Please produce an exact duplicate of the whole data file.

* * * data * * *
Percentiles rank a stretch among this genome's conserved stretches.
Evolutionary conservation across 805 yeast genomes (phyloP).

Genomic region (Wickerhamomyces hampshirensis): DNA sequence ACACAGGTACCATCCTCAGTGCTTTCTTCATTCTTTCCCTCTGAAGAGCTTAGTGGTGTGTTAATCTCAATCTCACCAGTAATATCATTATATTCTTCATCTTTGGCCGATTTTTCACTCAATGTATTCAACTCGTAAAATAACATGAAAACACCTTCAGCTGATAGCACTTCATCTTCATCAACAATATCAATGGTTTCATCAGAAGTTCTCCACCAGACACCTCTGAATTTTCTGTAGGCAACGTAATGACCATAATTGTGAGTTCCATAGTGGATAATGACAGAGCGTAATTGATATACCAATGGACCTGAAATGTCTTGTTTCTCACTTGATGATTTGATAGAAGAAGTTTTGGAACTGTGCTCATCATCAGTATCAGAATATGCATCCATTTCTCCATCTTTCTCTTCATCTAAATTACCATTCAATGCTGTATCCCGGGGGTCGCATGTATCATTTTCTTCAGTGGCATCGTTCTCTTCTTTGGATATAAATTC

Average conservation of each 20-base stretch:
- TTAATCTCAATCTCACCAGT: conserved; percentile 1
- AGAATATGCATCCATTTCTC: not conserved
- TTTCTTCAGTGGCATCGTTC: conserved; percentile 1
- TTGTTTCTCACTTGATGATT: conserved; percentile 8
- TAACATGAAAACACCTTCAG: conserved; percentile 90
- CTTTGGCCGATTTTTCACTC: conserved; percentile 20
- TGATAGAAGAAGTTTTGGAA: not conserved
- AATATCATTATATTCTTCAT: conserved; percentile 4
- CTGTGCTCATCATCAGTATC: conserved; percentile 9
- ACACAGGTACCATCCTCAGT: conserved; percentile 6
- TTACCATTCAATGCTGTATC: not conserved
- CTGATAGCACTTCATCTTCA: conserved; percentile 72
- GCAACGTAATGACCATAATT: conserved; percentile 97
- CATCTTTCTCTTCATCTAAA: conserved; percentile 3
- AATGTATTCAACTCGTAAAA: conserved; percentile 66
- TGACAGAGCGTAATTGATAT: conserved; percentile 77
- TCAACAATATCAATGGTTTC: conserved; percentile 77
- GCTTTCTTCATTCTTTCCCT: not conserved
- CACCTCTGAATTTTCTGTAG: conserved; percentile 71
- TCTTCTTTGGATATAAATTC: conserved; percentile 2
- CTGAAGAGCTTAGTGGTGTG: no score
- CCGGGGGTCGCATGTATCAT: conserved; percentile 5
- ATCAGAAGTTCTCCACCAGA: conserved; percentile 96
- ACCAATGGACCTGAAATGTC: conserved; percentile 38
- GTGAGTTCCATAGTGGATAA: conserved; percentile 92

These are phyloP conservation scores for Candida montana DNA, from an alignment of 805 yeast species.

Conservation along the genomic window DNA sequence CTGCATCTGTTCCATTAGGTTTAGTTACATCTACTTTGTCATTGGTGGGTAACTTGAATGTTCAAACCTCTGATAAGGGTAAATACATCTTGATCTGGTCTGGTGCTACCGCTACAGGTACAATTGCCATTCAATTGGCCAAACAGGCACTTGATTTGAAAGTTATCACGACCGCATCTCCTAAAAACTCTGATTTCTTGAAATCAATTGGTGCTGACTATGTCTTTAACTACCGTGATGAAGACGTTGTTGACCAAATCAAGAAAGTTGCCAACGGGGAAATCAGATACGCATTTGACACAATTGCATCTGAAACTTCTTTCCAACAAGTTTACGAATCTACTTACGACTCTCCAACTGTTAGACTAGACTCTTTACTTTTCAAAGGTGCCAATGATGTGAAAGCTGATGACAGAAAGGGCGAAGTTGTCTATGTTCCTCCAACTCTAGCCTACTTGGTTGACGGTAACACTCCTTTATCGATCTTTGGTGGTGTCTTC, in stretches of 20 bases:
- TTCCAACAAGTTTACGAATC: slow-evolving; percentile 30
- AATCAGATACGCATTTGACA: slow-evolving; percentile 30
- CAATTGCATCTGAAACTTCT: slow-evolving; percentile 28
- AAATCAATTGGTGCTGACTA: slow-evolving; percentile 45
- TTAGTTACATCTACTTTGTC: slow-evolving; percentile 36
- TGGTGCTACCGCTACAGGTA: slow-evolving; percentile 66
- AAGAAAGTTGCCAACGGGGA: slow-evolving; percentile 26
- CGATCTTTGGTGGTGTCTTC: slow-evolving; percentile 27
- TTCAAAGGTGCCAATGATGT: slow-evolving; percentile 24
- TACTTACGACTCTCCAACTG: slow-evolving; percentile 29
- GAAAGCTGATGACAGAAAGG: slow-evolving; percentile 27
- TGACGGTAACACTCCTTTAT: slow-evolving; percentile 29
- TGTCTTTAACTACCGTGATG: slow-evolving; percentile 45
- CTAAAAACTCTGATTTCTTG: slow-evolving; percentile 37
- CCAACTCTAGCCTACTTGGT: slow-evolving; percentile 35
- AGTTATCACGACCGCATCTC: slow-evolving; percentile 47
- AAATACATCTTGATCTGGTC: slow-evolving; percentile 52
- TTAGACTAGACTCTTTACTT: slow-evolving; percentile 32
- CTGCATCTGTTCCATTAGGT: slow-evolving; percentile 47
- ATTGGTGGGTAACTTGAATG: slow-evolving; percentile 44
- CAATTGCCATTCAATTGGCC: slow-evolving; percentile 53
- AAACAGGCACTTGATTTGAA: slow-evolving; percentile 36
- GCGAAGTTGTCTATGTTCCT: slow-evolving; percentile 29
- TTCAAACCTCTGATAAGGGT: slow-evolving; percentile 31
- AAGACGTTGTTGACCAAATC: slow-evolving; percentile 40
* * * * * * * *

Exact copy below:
Percentiles rank a stretch among this genome's conserved stretches.
Evolutionary conservation across 805 yeast genomes (phyloP).

Genomic region (Wickerhamomyces hampshirensis): DNA sequence ACACAGGTACCATCCTCAGTGCTTTCTTCATTCTTTCCCTCTGAAGAGCTTAGTGGTGTGTTAATCTCAATCTCACCAGTAATATCATTATATTCTTCATCTTTGGCCGATTTTTCACTCAATGTATTCAACTCGTAAAATAACATGAAAACACCTTCAGCTGATAGCACTTCATCTTCATCAACAATATCAATGGTTTCATCAGAAGTTCTCCACCAGACACCTCTGAATTTTCTGTAGGCAACGTAATGACCATAATTGTGAGTTCCATAGTGGATAATGACAGAGCGTAATTGATATACCAATGGACCTGAAATGTCTTGTTTCTCACTTGATGATTTGATAGAAGAAGTTTTGGAACTGTGCTCATCATCAGTATCAGAATATGCATCCATTTCTCCATCTTTCTCTTCATCTAAATTACCATTCAATGCTGTATCCCGGGGGTCGCATGTATCATTTTCTTCAGTGGCATCGTTCTCTTCTTTGGATATAAATTC

Average conservation of each 20-base stretch:
- TTAATCTCAATCTCACCAGT: conserved; percentile 1
- AGAATATGCATCCATTTCTC: not conserved
- TTTCTTCAGTGGCATCGTTC: conserved; percentile 1
- TTGTTTCTCACTTGATGATT: conserved; percentile 8
- TAACATGAAAACACCTTCAG: conserved; percentile 90
- CTTTGGCCGATTTTTCACTC: conserved; percentile 20
- TGATAGAAGAAGTTTTGGAA: not conserved
- AATATCATTATATTCTTCAT: conserved; percentile 4
- CTGTGCTCATCATCAGTATC: conserved; percentile 9
- ACACAGGTACCATCCTCAGT: conserved; percentile 6
- TTACCATTCAATGCTGTATC: not conserved
- CTGATAGCACTTCATCTTCA: conserved; percentile 72
- GCAACGTAATGACCATAATT: conserved; percentile 97
- CATCTTTCTCTTCATCTAAA: conserved; percentile 3
- AATGTATTCAACTCGTAAAA: conserved; percentile 66
- TGACAGAGCGTAATTGATAT: conserved; percentile 77
- TCAACAATATCAATGGTTTC: conserved; percentile 77
- GCTTTCTTCATTCTTTCCCT: not conserved
- CACCTCTGAATTTTCTGTAG: conserved; percentile 71
- TCTTCTTTGGATATAAATTC: conserved; percentile 2
- CTGAAGAGCTTAGTGGTGTG: no score
- CCGGGGGTCGCATGTATCAT: conserved; percentile 5
- ATCAGAAGTTCTCCACCAGA: conserved; percentile 96
- ACCAATGGACCTGAAATGTC: conserved; percentile 38
- GTGAGTTCCATAGTGGATAA: conserved; percentile 92

These are phyloP conservation scores for Candida montana DNA, from an alignment of 805 yeast species.

Conservation along the genomic window DNA sequence CTGCATCTGTTCCATTAGGTTTAGTTACATCTACTTTGTCATTGGTGGGTAACTTGAATGTTCAAACCTCTGATAAGGGTAAATACATCTTGATCTGGTCTGGTGCTACCGCTACAGGTACAATTGCCATTCAATTGGCCAAACAGGCACTTGATTTGAAAGTTATCACGACCGCATCTCCTAAAAACTCTGATTTCTTGAAATCAATTGGTGCTGACTATGTCTTTAACTACCGTGATGAAGACGTTGTTGACCAAATCAAGAAAGTTGCCAACGGGGAAATCAGATACGCATTTGACACAATTGCATCTGAAACTTCTTTCCAACAAGTTTACGAATCTACTTACGACTCTCCAACTGTTAGACTAGACTCTTTACTTTTCAAAGGTGCCAATGATGTGAAAGCTGATGACAGAAAGGGCGAAGTTGTCTATGTTCCTCCAACTCTAGCCTACTTGGTTGACGGTAACACTCCTTTATCGATCTTTGGTGGTGTCTTC, in stretches of 20 bases:
- TTCCAACAAGTTTACGAATC: slow-evolving; percentile 30
- AATCAGATACGCATTTGACA: slow-evolving; percentile 30
- CAATTGCATCTGAAACTTCT: slow-evolving; percentile 28
- AAATCAATTGGTGCTGACTA: slow-evolving; percentile 45
- TTAGTTACATCTACTTTGTC: slow-evolving; percentile 36
- TGGTGCTACCGCTACAGGTA: slow-evolving; percentile 66
- AAGAAAGTTGCCAACGGGGA: slow-evolving; percentile 26
- CGATCTTTGGTGGTGTCTTC: slow-evolving; percentile 27
- TTCAAAGGTGCCAATGATGT: slow-evolving; percentile 24
- TACTTACGACTCTCCAACTG: slow-evolving; percentile 29
- GAAAGCTGATGACAGAAAGG: slow-evolving; percentile 27
- TGACGGTAACACTCCTTTAT: slow-evolving; percentile 29
- TGTCTTTAACTACCGTGATG: slow-evolving; percentile 45
- CTAAAAACTCTGATTTCTTG: slow-evolving; percentile 37
- CCAACTCTAGCCTACTTGGT: slow-evolving; percentile 35
- AGTTATCACGACCGCATCTC: slow-evolving; percentile 47
- AAATACATCTTGATCTGGTC: slow-evolving; percentile 52
- TTAGACTAGACTCTTTACTT: slow-evolving; percentile 32
- CTGCATCTGTTCCATTAGGT: slow-evolving; percentile 47
- ATTGGTGGGTAACTTGAATG: slow-evolving; percentile 44
- CAATTGCCATTCAATTGGCC: slow-evolving; percentile 53
- AAACAGGCACTTGATTTGAA: slow-evolving; percentile 36
- GCGAAGTTGTCTATGTTCCT: slow-evolving; percentile 29
- TTCAAACCTCTGATAAGGGT: slow-evolving; percentile 31
- AAGACGTTGTTGACCAAATC: slow-evolving; percentile 40